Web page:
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  1. Viral social media challenges have erupted across multiple social media platforms. While social media users participate in prosocial challenges designed to support good causes, like the Ice Bucket Challenge, some challenges (e.g., Cinnamon Challenge) can also potentially be dangerous. To understand the influential factors, experiences, and reflections of young adults who participated in a viral social media challenge in the past, we conducted interviews with 30 college students (ages 18-27). We applied behavioral contagion theory as a qualitative lens to understand whether this theory could help explain the factors that contributed to their participation. We found that behavior contagion theory was useful but not fully able to explain how and why young social media users engaged in viral challenges. Thematic analyses uncovered that overt social influence and intrinsic factors (i.e., social pressure, entertainment value, and attention-seeking) also played a key role in challenge participation. Additionally, we identified divergent patterns between prosocial and potentially risky social media challenges. Those who participated in prosocial challenges appeared to be more socially motivated as they saw more similarities between themselves and the individuals that they observed performing the challenges and were more likely to be directly encouraged by their friends to participate. In contrast, those who performed potentially risky challenges often did not see similarities with other challenge participants, nor did they receive direct encouragement from peers; yet, half of these participants said they would not have engaged in the challenge had they been more aware of the potential for physical harm. We consider the benefits and risks that viral social media challenges present for young adults with the intent of optimizing these interactions by mitigating risks, rather than discouraging them altogether.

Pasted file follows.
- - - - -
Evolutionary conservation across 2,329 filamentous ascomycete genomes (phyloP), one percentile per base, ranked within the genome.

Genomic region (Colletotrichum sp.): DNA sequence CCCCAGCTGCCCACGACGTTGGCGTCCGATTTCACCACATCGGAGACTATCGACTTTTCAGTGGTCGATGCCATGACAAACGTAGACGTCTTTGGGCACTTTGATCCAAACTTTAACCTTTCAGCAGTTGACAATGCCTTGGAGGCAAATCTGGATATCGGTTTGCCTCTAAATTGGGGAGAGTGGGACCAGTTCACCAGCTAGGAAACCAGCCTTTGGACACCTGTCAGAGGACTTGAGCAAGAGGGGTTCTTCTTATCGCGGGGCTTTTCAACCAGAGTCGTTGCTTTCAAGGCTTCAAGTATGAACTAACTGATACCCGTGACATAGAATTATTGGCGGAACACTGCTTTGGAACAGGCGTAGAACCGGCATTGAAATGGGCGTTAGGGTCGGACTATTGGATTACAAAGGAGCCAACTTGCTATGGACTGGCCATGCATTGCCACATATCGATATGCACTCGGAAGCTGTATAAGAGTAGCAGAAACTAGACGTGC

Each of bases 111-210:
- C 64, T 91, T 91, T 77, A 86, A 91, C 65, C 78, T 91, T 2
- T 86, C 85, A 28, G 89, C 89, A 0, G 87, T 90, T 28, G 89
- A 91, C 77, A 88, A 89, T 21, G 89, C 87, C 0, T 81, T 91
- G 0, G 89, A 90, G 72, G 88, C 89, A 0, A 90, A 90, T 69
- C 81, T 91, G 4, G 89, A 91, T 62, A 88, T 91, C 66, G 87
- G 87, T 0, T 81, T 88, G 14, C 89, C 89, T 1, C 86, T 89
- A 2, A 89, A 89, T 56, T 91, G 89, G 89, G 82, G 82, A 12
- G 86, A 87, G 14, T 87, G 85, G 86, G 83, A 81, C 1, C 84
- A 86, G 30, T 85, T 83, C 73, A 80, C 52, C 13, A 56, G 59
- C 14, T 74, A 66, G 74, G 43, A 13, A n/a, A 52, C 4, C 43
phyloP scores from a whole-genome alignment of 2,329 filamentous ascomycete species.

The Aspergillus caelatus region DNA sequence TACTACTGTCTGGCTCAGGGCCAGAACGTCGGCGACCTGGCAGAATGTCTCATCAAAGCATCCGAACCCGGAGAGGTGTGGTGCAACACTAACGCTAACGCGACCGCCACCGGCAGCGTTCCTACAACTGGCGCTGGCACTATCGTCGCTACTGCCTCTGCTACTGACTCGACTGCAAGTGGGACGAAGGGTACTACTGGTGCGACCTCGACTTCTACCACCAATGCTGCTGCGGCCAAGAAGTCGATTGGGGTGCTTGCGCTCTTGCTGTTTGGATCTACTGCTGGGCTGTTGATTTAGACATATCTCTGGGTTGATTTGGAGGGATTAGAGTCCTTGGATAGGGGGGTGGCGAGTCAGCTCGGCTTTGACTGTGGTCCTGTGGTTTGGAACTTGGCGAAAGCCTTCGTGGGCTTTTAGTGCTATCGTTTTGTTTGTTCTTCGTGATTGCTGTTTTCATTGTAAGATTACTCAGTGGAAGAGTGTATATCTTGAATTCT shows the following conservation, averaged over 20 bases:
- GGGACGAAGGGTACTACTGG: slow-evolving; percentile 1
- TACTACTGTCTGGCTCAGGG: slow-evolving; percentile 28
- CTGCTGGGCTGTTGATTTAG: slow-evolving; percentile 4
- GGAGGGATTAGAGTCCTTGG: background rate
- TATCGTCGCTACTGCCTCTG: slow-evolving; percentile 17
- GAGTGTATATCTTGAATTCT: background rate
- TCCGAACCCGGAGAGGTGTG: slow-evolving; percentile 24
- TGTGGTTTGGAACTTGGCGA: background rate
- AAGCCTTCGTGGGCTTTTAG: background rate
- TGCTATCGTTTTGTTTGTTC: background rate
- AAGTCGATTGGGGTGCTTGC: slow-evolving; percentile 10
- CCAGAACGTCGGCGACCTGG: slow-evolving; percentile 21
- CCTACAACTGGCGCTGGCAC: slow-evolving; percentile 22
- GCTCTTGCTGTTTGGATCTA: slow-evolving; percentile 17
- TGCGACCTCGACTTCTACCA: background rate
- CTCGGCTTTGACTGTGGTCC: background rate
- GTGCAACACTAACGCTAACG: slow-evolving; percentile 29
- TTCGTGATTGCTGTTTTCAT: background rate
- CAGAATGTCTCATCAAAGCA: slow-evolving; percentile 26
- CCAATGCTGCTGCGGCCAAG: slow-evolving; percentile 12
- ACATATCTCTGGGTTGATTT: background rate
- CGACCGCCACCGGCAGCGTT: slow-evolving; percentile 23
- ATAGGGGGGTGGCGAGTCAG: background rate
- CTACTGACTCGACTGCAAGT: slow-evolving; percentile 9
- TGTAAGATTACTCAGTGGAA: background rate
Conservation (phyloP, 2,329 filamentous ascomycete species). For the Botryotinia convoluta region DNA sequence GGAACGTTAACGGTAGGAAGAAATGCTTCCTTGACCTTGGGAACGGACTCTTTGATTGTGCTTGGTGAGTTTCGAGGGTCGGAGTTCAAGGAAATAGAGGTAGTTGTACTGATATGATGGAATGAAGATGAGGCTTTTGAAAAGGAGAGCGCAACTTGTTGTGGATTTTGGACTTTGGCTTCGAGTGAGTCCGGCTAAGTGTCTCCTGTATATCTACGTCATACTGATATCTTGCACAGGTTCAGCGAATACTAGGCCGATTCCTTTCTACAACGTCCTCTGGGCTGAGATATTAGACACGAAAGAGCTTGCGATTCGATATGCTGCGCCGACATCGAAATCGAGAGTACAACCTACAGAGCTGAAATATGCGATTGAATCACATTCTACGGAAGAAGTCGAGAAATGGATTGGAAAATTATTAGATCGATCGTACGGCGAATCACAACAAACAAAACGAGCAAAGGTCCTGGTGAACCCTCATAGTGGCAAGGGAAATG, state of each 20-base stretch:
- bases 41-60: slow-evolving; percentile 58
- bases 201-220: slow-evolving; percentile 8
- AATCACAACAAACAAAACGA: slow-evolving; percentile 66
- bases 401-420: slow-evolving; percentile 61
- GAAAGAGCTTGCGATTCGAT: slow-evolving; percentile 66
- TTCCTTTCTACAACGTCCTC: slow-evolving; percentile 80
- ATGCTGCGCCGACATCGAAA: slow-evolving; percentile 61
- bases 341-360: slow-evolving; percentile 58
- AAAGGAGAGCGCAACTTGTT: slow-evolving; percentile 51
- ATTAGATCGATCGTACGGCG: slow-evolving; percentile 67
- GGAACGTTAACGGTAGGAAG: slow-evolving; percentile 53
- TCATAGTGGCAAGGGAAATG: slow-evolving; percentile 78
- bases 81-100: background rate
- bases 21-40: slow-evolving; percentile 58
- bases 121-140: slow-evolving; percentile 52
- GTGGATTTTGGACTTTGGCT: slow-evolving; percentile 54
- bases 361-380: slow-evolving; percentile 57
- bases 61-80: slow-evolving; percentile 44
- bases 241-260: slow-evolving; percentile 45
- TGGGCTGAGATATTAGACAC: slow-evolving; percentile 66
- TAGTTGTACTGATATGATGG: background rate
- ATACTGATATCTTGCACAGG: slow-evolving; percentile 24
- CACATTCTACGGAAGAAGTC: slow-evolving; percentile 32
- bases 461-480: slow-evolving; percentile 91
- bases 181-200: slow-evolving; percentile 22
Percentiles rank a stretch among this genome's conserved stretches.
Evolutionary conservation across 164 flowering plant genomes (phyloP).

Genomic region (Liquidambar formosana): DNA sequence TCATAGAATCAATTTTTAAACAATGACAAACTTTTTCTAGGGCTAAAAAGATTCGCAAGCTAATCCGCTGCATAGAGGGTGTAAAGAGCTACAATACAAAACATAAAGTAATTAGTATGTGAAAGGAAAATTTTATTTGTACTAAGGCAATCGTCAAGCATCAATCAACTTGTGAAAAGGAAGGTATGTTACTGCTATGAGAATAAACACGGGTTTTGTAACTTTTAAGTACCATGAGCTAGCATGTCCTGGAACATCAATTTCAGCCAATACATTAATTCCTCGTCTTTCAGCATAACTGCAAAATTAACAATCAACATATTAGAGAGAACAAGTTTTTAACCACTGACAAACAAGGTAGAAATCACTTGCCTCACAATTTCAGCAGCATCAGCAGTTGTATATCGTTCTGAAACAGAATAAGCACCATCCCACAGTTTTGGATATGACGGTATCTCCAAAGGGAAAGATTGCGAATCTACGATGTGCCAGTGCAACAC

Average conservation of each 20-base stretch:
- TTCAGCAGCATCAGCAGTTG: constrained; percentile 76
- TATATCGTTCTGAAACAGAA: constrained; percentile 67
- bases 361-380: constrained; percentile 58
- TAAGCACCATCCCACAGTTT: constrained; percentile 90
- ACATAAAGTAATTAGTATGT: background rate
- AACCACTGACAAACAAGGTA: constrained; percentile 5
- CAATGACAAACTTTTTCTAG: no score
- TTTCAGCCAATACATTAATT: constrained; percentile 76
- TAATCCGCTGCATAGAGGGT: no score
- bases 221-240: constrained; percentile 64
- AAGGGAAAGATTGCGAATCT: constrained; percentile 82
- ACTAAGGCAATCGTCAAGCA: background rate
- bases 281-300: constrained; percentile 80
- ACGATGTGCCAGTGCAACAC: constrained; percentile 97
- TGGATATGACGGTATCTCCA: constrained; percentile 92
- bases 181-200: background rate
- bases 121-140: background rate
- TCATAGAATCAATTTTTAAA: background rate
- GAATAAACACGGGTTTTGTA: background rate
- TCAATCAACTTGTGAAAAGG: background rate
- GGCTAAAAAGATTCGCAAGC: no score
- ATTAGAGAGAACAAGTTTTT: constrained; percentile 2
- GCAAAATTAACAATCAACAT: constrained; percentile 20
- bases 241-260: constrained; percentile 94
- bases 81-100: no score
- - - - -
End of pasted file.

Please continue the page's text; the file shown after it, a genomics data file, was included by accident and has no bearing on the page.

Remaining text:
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  2. null (Ed.)
    Background: Online challenges, phenomena that are very familiar to adolescents and young adults who spend large portions of time on social media, range from minimally harmful behaviors intended to support philanthropic endeavors to significantly harmful behaviors that may culminate in injury or death. Objective: This study investigated the beliefs that lead adolescents and young adults to participate in these activities by analyzing the Amyotrophic Lateral Sclerosis (ALS) Ice Bucket Challenge (IBC) to represent the former and the Cinnamon Challenge (CC), the latter. Methods: We conducted a retrospective quantitative study with a total of 471 participants between the ages of 13 and 35 who either had participated in the ALS IBC or the CC or had never participated in any online challenge. We used binomial logistic regression models to classify those who participated in ALS IBC or CC versus those who didn’t with the beliefs from the Integrated Behavioral Model (IBM) as predictors. Results: Our findings showed that both CC and ALS IBC participants had significantly greater positive emotional responses, value for the outcomes of the challenge, and expectation of the public to participate in the challenge in comparison to individuals who never participated in any challenge. In addition, only CC participants perceived positive public opinion about the challenge and perceived the challenge to be easy with no harmful consequences, in comparison to individuals who never participated in any challenge. Conclusions: The constructs that contribute to the spread of online challenge vary based on the level of self-harm involved in it and its purpose. We recommend that intervention efforts be tailored to address the beliefs associated with different types of online challenges.